A colleague steals your idea and then undermines you in front of the boss. It’s human nature to want revenge. But will getting even make you feel better in the long run?
People are motivated to seek revenge — to harm someone who has harmed them — when they feel attacked, mistreated or socially rejected. Getting an eye for an eye, Old Testament-style, is thought to bring a sense of catharsis and closure.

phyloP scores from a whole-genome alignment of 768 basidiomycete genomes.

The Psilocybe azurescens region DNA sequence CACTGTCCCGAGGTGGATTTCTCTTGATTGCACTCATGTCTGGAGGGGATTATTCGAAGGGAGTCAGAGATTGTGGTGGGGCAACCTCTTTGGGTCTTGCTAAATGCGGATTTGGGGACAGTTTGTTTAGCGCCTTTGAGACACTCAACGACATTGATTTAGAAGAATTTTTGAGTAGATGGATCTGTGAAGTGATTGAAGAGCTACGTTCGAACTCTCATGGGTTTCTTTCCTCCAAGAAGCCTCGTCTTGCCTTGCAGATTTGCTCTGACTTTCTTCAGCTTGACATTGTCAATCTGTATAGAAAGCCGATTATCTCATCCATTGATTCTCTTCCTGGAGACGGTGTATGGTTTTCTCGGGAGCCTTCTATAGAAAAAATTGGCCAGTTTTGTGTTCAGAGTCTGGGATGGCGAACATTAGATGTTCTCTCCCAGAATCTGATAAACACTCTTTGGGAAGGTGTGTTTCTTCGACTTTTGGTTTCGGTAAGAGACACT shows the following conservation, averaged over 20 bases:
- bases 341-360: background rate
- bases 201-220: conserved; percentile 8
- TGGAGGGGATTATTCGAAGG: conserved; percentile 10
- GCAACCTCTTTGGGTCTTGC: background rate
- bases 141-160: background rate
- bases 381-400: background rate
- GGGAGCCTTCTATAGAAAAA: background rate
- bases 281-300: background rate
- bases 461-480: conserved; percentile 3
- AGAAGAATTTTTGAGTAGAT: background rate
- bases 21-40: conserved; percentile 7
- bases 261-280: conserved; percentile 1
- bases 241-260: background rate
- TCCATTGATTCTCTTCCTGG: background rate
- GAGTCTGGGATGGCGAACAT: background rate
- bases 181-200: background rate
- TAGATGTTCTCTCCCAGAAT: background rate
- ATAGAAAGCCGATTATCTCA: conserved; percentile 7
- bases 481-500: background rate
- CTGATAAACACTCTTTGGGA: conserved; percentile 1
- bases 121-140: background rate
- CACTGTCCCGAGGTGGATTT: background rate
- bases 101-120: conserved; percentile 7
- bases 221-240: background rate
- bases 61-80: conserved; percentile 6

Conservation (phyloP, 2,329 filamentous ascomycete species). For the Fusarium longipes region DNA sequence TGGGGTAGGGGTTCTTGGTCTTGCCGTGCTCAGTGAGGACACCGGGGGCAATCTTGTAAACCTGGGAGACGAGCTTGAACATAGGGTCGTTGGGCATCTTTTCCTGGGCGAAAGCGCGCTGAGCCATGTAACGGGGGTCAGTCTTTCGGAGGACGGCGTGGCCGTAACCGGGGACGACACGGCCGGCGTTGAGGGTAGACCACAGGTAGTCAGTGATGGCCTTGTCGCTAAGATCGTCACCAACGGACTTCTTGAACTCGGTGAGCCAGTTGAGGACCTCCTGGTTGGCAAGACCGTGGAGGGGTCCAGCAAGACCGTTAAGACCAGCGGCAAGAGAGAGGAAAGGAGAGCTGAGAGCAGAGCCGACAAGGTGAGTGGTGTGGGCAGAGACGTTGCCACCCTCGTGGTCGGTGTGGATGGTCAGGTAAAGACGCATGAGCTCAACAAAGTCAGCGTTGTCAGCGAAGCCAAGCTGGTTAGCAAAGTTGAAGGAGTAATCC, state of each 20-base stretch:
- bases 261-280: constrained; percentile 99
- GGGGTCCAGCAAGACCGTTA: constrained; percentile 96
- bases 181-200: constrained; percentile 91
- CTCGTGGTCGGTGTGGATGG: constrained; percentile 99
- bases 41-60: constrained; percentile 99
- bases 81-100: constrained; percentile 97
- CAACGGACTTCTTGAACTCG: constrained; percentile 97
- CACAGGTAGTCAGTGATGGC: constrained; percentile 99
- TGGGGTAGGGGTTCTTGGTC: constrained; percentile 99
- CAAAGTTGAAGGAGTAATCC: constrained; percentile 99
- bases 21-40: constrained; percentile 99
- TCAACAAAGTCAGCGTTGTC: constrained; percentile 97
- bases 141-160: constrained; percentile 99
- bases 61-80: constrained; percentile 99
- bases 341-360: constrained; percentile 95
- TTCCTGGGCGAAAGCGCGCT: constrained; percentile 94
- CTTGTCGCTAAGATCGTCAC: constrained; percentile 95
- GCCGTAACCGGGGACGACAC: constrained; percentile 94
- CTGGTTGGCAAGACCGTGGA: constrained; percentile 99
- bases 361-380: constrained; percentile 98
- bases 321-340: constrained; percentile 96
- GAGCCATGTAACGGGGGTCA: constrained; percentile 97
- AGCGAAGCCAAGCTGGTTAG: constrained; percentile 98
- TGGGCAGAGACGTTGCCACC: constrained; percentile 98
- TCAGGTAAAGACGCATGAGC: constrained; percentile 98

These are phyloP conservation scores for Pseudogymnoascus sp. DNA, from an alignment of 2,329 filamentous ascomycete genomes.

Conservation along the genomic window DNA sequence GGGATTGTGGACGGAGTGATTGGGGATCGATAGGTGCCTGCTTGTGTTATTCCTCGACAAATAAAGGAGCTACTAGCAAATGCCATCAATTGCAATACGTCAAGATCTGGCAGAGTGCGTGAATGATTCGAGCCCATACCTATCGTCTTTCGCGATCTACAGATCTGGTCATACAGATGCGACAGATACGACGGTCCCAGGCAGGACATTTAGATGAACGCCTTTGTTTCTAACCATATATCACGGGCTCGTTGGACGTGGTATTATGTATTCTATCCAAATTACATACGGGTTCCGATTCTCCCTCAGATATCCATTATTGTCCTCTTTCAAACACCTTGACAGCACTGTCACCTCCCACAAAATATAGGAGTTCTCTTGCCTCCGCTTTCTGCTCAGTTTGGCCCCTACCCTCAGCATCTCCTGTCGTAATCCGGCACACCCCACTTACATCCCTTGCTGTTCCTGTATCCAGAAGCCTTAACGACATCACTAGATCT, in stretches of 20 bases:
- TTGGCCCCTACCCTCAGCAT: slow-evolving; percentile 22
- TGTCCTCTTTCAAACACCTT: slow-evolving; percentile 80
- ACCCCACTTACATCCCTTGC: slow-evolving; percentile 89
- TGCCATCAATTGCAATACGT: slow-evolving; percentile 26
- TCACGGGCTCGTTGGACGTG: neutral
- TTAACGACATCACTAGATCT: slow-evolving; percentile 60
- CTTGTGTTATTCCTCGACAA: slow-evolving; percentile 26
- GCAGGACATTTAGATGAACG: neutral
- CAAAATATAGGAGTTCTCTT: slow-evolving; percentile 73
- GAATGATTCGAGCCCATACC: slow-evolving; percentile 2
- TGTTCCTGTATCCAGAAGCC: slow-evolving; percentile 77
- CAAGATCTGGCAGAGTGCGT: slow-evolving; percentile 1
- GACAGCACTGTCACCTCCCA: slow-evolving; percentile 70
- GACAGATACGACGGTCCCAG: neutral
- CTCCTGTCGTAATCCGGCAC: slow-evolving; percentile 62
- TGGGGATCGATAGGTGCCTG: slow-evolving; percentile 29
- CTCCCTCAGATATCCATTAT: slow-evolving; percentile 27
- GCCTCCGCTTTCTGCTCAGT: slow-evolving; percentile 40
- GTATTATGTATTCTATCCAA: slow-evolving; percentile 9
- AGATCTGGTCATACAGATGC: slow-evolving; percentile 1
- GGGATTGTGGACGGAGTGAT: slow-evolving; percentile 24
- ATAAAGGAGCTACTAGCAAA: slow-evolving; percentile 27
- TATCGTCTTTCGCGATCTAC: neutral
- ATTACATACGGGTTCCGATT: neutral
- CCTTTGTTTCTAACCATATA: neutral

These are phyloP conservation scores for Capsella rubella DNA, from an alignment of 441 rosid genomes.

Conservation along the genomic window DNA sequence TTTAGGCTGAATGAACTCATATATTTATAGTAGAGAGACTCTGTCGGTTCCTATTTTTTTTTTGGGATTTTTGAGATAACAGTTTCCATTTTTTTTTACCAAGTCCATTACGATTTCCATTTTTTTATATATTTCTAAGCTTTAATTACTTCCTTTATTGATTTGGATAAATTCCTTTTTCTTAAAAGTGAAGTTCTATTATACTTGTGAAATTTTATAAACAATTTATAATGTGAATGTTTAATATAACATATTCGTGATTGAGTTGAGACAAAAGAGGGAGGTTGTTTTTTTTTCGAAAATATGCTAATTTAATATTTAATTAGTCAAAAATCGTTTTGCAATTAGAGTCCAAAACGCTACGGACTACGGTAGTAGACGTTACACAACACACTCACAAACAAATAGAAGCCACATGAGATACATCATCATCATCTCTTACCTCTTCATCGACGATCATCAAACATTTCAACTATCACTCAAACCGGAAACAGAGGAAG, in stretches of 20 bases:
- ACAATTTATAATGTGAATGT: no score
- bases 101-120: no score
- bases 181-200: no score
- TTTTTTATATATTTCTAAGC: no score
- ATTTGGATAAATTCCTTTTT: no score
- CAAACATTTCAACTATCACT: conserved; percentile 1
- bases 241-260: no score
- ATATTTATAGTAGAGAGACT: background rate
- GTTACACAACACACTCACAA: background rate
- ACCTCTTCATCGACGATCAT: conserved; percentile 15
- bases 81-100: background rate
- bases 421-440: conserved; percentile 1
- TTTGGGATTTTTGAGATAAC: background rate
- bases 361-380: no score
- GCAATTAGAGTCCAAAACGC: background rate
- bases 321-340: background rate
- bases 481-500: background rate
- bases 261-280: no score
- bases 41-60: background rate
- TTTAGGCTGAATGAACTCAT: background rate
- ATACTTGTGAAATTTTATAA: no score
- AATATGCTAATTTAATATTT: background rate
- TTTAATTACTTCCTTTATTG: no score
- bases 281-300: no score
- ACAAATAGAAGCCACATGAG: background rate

Evolutionary psychologists believe we are hard-wired for revenge. Without laws and prisons, our earliest ancestors relied on the fear of retaliation to help keep the peace and correct injustices. “Acts of revenge not only sought to deter a second harmful act by a wrongdoer but also acted as an insurance policy against future harm by others, a warning signal that you’re someone who will not tolerate mistreatment,” says Michael McCullough, a professor of psychology at the University of Miami.
Read the whole story: The Washington Post